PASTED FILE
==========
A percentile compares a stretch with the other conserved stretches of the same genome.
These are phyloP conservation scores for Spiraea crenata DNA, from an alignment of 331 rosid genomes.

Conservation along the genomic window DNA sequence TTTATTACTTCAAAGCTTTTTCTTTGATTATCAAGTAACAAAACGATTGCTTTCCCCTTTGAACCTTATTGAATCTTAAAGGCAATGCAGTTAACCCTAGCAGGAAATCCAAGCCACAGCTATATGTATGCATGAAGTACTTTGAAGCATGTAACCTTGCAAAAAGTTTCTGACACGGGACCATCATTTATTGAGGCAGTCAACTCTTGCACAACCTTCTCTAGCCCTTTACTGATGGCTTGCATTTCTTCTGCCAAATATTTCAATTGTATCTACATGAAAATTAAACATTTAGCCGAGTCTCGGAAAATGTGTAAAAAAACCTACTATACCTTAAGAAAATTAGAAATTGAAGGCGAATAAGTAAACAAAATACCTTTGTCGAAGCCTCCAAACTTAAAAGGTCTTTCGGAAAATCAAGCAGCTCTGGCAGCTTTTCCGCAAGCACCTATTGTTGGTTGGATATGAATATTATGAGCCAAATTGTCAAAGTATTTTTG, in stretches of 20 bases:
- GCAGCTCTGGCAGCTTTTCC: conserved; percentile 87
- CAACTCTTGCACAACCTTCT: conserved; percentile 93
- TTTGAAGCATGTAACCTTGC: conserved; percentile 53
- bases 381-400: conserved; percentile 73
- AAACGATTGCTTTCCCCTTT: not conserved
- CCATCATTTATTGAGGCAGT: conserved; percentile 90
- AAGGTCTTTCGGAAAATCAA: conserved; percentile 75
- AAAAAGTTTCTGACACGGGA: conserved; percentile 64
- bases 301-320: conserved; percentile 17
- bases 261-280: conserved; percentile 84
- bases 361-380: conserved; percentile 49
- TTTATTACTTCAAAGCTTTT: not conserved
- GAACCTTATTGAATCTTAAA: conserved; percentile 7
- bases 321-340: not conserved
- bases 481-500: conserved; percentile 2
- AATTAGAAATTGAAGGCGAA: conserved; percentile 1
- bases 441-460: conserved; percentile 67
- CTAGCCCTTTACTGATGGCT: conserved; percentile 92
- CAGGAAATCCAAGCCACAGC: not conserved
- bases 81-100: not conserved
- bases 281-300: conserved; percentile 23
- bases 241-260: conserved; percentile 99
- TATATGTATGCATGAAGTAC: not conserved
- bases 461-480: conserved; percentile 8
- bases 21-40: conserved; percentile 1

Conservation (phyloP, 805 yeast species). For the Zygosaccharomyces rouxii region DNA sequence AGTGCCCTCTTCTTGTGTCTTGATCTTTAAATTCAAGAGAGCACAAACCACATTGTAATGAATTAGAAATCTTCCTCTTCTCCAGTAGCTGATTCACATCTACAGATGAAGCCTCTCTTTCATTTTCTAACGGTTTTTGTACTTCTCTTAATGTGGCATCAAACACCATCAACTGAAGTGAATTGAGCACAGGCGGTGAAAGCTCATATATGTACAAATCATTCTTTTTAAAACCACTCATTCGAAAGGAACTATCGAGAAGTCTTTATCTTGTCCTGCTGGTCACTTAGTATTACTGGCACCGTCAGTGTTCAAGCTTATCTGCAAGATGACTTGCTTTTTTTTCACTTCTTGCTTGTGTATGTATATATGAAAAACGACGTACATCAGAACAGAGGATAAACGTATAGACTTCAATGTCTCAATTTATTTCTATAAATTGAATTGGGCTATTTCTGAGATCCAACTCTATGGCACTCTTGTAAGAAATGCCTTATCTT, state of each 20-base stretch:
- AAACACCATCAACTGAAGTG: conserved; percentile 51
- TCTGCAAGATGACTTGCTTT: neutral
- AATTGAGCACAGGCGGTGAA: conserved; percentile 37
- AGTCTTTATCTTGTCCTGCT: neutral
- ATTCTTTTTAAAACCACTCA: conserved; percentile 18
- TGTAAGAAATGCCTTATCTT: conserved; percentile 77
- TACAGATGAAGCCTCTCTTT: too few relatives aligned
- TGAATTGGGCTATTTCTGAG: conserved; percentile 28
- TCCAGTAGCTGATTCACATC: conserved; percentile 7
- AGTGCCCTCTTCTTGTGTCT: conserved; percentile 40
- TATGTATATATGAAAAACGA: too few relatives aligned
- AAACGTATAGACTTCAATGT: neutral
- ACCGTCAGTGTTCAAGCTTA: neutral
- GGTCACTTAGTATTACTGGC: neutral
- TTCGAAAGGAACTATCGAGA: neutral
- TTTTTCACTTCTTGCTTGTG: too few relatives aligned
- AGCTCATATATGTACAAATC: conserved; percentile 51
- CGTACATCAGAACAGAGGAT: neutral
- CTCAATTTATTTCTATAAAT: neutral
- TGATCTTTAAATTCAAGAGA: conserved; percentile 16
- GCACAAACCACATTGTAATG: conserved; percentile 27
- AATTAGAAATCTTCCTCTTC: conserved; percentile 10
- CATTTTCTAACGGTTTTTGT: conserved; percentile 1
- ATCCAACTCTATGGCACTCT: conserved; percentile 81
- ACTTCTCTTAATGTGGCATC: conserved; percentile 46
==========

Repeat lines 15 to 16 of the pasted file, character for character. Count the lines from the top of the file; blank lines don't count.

- TTTATTACTTCAAAGCTTTT: not conserved
- GAACCTTATTGAATCTTAAA: conserved; percentile 7